Whether a sick cell dies, divides, or travels through the body is regulated by a sophisticat-ed interplay of signal molecules and receptors on the cell membrane. One of the most im-portant molecular cues in the immune system is Tumour Necrosis Factor α (TNFα).
Now, for the first time, researchers from Goethe University have visualised the molecular organization of individual TNFα receptor molecules and the binding of TNFα to the cell mem-brane in cells using optical microscopy.
Before TNFα can bind to a membrane receptor, the TNFR receptor must first be activated. By doing so, the key will only fit the lock under certain circumstances and prevents, among other things, that a healthy cell dies from programmed cell death.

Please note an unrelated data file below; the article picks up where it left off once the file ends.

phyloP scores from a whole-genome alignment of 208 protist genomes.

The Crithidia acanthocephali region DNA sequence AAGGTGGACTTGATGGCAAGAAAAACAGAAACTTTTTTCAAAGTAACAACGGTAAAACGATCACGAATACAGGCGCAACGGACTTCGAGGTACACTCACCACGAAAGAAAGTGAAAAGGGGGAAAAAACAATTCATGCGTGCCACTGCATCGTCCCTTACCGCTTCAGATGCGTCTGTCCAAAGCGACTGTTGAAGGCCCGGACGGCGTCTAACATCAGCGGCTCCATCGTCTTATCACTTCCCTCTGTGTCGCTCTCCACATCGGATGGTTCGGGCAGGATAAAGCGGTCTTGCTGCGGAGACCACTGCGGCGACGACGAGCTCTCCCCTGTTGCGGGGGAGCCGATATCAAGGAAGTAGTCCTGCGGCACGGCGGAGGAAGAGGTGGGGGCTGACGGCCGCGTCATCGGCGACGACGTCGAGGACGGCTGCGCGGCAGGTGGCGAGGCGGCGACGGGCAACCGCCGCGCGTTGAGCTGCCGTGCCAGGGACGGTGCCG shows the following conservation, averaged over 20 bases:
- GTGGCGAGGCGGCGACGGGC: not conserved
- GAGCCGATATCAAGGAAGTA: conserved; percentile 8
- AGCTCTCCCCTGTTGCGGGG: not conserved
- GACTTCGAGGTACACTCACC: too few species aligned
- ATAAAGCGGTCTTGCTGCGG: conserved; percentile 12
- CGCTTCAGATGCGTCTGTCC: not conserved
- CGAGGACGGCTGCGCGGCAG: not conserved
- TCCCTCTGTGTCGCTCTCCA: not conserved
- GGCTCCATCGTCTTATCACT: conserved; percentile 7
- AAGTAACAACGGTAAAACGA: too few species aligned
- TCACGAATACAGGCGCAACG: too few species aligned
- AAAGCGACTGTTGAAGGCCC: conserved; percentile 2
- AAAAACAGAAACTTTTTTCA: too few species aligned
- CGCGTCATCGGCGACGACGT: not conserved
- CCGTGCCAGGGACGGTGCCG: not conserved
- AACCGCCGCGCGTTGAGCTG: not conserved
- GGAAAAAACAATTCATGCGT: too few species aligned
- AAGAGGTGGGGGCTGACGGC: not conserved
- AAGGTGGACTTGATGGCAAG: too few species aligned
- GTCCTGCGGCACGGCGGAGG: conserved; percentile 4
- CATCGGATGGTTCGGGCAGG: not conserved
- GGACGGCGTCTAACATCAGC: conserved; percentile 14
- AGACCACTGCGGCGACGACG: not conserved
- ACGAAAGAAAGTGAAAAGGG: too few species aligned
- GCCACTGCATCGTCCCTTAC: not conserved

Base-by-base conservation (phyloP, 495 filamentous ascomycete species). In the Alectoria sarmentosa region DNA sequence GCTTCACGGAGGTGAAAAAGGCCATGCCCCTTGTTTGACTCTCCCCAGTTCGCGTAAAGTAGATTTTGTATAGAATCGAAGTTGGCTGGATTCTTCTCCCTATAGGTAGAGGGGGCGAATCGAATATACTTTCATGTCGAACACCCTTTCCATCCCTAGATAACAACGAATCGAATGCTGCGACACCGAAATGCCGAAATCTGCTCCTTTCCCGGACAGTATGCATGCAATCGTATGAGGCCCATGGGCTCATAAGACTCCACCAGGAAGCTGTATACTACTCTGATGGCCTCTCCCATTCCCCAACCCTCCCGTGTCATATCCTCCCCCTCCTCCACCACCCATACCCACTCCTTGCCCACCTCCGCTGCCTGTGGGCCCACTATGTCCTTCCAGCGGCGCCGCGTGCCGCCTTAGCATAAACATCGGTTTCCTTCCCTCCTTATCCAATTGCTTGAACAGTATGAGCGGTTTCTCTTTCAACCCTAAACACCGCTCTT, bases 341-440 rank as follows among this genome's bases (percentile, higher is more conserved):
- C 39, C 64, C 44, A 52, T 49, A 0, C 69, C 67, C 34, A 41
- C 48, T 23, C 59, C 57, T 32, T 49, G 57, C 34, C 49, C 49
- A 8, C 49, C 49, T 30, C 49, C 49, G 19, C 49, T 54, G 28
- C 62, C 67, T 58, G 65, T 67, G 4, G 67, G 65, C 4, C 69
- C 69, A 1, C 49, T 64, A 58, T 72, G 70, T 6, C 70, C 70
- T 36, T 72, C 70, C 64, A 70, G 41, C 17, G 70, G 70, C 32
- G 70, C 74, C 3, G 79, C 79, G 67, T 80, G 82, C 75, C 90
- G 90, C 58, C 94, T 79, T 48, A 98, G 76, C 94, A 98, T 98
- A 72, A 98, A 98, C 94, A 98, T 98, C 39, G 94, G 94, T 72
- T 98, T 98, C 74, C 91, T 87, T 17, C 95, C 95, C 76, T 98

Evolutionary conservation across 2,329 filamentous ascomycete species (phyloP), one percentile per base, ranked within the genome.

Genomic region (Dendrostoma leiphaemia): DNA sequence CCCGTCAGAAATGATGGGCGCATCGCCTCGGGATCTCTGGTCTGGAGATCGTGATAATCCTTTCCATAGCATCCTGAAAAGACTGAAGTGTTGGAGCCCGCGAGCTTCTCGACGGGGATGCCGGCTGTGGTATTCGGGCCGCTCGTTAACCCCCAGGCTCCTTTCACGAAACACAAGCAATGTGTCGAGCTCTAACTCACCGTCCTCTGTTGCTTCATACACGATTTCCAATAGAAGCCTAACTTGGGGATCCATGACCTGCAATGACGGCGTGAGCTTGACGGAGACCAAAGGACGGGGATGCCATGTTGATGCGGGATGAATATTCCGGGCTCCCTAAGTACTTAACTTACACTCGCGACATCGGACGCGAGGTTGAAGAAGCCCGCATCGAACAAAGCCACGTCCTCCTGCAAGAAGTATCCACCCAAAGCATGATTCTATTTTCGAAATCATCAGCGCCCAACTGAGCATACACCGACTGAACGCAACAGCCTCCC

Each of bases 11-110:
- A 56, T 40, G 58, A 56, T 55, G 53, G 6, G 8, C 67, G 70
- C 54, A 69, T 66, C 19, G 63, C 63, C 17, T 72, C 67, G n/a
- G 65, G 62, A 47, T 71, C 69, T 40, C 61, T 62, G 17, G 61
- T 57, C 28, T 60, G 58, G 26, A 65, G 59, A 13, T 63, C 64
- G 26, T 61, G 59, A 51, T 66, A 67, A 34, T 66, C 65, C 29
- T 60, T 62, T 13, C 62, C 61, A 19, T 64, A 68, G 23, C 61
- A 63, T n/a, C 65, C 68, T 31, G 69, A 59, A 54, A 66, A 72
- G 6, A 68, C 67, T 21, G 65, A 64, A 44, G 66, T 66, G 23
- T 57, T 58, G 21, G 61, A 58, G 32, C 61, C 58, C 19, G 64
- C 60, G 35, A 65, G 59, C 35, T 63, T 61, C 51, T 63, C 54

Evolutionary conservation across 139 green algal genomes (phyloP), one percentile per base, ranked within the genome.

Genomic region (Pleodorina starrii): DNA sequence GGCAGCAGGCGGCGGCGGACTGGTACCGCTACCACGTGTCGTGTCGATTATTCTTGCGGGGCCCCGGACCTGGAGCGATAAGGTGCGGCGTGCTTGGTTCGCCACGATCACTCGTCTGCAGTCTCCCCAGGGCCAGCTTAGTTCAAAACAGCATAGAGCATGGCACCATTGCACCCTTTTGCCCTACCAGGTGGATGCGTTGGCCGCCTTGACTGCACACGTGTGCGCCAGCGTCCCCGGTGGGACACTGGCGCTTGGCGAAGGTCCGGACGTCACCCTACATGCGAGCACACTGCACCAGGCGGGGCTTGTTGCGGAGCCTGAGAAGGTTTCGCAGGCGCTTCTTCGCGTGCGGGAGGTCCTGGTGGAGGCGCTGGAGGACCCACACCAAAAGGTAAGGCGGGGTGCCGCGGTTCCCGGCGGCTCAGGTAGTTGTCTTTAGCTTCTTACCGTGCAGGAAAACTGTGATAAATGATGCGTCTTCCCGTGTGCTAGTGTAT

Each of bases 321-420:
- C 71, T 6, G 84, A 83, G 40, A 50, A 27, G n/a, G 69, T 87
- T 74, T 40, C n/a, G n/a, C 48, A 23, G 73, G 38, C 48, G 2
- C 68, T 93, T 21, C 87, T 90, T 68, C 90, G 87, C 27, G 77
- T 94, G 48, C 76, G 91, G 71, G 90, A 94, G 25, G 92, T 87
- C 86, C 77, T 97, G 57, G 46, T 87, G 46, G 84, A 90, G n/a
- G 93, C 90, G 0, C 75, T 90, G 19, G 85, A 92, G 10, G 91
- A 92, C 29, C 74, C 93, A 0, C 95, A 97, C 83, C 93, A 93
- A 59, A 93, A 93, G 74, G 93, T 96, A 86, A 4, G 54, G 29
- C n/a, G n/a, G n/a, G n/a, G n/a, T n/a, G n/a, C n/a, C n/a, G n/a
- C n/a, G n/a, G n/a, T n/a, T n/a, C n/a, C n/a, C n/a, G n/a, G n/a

For TNFR1 in the membrane, the binding of TNFα is mediated through several cysteine-rich domains, or CRDs." Sjoerd van Wijk, Institute for Experimental Cancer Research in Paediatrics and Frankfurt Stiftung für Krebskranke Kinder, Goethe University
In particular, CRD1 of the TNFR1 makes it possible for TNFα to "attach". Researchers already knew that TNFR1 molecules cluster in a fashion similar to a dance, in which two, three or more partners grasp hands - with the dimers, trimers or oligomers consisting of single TNFR1 mole-cules - in the case of TNFR1. This kind of "structural reorganization" also takes place when there is no TNFα present. "Despite the significance of TNFα for many diseases, including in-flammation and cancer, the physiology and patterns of TNFR1 in the cell membrane still remain largely unknown up to now," says Sjoerd Van Wijk, explaining the starting point for his research. Related Stories
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